Biting Off More Than You Can Chew

Reader Contribution by Mary Powell and Barnyard Weed Warriors
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When I first got Miss Allie, my first border collie, I had no intention of raising puppies out of her, when I first got her.  She was not spayed and she was registered, so even though I didn’t intend on raising pups at first, that option was available for me.  As a former horse breeder, I appreciate good animals and those good animals are usually worth breeding, at some point in their life.  Miss Allie, although she is often considered a pet and family; to me, she was a working animal that had potential.  I could not see buying another dog, if she was a great working dog, I could raise a pup out of her and sell the rest.  After a year of working together, people started asking when I was going to raise a litter out of her.  It took two years of constant pestering to make the decision and then I started looking for a male, took another year.

I raised two litters out of Allie and I have two litters our of her daughter, Joy.  This second litter was planned and then a car accident changed not only my plans but my life.  My business associate took over the whelping of the litter and plans were, she would sell them and keep two pups.  I had not anticipated EIGHT puppies from this litter and as life throws more changes, we still have seven pups at four months of age!  I ended up getting five of those pups back and am now tasked with training and marketing young working dogs, an expense I had not anticipated either.

I have one pup ready to ship but the buyer has yet to pay for her, so I am stuck with her until that sale goes through or the buyer backs out of the deal.  One pup I will keep for a year and train as I promised a neighbor a pup that is started.  I have three males pups with a lot of drive I have to get obedience training on or they won’t sell.  This  whole mess will cost me more than I will make on each dog. In the past, I usually have all the pups sold before they are 12 weeks old and by 16 weeks, the pups are usually in that stage of development where they are lanky and out of control.  Which makes them more difficult to handle and sell.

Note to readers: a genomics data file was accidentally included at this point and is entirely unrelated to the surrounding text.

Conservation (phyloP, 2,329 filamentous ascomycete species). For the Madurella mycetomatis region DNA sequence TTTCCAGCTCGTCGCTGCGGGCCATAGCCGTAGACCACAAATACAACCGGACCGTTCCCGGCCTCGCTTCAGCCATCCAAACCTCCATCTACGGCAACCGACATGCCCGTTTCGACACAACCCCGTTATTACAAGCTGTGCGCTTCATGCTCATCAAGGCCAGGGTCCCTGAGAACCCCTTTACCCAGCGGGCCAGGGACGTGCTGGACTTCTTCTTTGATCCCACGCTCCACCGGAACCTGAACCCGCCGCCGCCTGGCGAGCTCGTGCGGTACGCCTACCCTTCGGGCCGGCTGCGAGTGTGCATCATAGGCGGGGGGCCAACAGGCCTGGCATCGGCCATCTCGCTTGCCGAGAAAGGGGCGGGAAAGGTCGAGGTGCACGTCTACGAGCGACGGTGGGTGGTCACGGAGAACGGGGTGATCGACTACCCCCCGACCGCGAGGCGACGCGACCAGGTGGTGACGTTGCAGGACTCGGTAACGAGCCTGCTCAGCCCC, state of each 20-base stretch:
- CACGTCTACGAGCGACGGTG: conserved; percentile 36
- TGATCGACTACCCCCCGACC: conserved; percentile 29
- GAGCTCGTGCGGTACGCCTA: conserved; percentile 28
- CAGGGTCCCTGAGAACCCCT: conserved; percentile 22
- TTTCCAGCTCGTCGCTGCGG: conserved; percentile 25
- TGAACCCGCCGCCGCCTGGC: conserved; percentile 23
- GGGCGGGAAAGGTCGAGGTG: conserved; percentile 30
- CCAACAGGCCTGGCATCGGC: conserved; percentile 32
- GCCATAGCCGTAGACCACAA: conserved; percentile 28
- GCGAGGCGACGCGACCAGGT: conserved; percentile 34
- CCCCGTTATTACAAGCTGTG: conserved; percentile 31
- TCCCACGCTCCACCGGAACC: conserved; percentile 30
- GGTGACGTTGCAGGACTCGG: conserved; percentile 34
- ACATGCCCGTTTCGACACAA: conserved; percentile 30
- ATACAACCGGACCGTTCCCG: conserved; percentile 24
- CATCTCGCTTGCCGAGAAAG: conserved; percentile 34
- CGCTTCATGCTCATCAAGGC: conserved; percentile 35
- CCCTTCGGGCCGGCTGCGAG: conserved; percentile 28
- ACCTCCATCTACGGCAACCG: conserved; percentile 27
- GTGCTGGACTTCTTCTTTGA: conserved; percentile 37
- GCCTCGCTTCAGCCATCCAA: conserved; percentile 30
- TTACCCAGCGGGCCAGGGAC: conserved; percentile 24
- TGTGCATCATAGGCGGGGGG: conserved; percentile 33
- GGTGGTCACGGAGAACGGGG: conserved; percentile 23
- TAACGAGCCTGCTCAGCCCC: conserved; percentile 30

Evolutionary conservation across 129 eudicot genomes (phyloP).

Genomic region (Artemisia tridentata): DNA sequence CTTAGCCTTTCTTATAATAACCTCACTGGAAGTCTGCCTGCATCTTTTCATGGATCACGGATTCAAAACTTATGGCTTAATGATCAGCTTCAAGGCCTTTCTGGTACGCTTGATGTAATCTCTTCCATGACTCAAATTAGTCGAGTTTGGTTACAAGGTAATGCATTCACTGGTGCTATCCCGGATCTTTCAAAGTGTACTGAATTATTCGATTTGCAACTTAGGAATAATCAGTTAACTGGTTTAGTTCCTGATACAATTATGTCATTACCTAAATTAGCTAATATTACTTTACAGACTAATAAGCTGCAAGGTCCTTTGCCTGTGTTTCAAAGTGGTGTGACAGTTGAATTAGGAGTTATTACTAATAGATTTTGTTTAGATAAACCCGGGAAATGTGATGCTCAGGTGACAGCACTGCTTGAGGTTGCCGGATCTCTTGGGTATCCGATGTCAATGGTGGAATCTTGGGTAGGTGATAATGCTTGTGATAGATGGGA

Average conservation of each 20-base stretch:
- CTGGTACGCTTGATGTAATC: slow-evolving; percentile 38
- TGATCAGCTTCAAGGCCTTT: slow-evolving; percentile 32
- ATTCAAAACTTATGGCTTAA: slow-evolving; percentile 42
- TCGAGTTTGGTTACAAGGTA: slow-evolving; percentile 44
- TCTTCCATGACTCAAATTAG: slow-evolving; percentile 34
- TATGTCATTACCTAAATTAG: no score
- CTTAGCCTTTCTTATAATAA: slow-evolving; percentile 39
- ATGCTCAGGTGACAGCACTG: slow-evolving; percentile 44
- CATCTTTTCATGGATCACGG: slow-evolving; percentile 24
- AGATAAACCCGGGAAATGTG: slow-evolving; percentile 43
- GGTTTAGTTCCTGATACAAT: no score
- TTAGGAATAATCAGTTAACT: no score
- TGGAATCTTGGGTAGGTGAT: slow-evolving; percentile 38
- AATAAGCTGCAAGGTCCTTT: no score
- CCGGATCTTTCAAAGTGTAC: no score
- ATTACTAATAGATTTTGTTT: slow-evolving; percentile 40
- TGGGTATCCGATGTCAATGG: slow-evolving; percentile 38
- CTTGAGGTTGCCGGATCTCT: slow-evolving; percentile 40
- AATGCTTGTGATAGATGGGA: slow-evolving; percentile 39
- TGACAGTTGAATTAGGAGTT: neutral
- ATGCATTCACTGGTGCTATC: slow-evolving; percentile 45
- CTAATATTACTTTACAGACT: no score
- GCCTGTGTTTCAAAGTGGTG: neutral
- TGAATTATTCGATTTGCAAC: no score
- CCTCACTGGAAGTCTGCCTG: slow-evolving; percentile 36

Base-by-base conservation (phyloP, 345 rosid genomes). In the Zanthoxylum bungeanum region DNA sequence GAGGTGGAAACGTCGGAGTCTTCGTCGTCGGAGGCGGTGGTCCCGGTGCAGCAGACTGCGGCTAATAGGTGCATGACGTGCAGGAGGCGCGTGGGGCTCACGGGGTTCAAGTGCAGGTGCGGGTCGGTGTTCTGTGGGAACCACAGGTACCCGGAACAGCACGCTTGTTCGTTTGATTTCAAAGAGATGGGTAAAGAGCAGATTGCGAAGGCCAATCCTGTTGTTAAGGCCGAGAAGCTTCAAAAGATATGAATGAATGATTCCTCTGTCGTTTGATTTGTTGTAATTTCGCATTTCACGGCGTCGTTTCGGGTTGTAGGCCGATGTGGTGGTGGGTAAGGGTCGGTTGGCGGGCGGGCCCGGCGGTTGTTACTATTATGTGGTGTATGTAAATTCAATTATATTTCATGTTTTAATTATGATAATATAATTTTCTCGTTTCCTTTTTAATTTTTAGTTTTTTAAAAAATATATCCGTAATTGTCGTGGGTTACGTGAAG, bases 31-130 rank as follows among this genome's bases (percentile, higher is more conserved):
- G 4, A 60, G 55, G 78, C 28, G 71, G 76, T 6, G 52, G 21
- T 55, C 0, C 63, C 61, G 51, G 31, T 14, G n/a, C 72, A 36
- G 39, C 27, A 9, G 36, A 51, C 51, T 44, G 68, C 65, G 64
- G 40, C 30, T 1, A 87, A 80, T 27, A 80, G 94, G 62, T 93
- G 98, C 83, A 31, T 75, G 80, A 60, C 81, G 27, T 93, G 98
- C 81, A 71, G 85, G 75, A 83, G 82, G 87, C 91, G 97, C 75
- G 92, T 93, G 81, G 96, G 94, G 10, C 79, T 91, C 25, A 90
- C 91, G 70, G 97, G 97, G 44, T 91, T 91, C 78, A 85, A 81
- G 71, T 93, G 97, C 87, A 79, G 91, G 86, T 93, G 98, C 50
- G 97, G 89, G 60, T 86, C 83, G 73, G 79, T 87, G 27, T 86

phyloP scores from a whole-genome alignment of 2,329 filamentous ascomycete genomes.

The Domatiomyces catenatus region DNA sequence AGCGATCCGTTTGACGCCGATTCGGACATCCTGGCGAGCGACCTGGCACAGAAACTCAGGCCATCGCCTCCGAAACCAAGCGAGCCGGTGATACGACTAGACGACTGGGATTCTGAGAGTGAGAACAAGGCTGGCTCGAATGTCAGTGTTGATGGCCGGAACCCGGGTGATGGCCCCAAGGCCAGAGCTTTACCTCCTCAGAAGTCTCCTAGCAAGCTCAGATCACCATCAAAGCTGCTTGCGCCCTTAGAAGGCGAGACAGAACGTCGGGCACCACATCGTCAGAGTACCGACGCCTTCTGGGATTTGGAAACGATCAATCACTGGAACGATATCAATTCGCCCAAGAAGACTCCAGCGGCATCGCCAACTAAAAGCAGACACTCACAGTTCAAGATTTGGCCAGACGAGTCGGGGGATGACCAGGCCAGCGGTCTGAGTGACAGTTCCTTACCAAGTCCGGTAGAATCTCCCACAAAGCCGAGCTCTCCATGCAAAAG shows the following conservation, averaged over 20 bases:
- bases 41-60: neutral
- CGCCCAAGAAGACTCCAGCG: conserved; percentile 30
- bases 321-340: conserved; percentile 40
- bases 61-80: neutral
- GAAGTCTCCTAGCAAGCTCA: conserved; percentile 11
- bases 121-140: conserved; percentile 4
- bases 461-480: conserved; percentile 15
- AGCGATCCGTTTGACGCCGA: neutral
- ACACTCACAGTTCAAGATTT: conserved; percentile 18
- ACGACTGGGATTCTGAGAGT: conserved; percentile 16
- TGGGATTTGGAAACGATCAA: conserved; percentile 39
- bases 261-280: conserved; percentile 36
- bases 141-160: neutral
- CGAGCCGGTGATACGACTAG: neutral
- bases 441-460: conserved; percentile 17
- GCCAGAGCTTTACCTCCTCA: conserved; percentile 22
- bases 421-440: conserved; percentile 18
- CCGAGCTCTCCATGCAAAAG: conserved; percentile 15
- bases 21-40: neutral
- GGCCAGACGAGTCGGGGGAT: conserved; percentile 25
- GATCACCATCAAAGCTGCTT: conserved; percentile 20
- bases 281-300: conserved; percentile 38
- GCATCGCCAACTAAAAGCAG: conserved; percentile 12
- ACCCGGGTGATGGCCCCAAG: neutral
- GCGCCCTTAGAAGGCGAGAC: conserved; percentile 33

While my plans were initially laid out right, life happens and now, I pay the piper, raising pups and starting them on obedience training and on top of everything else( taking care of my mother, grazing business, lawyers and doctors appointments) I now am overwhelmed.  However, I will get the pups trained and sold to ranch/farm homes, I just have to work harder to get this done.

Breeding dogs seems like a good idea to a lot of people and there is money to be made.  However, many folks run into troubles like I have and the first thing they do is dump the pups at a rescue or dump them off on a road in the country and expect them to be found by an understanding farmer or rancher.  Raising border collies is a lifetime commitment and sometimes you can bite off more than you can chew, if you don’t know much about the breed.  I am fortunate that I have many contacts in the border collie world and with my year old pup, Fly going off to the trainer for official working dog training, this will allow me time with the younger pups.

My advice to folks wanting a working border collie; don’t breed them, buy them.  Will I raise another litter of pups?  Yes, but not anytime soon.  I only breed for replacements and right now, I have Jinx age 8, Joy age 6, and Fly age 1.  In about 4  years, I’ll need the next generation, to continue the work on my goat ranch. Until then, I am getting to know these pups and instead of training one or two, I have five to work with and practice training.   I am also going to working dog clinics, which I highly recommend to anyone who wants to get a border collie.  It is better to understand how these dogs work, BEFORE you get one.  After you understand how to work them, you can get the maximum potential from them.

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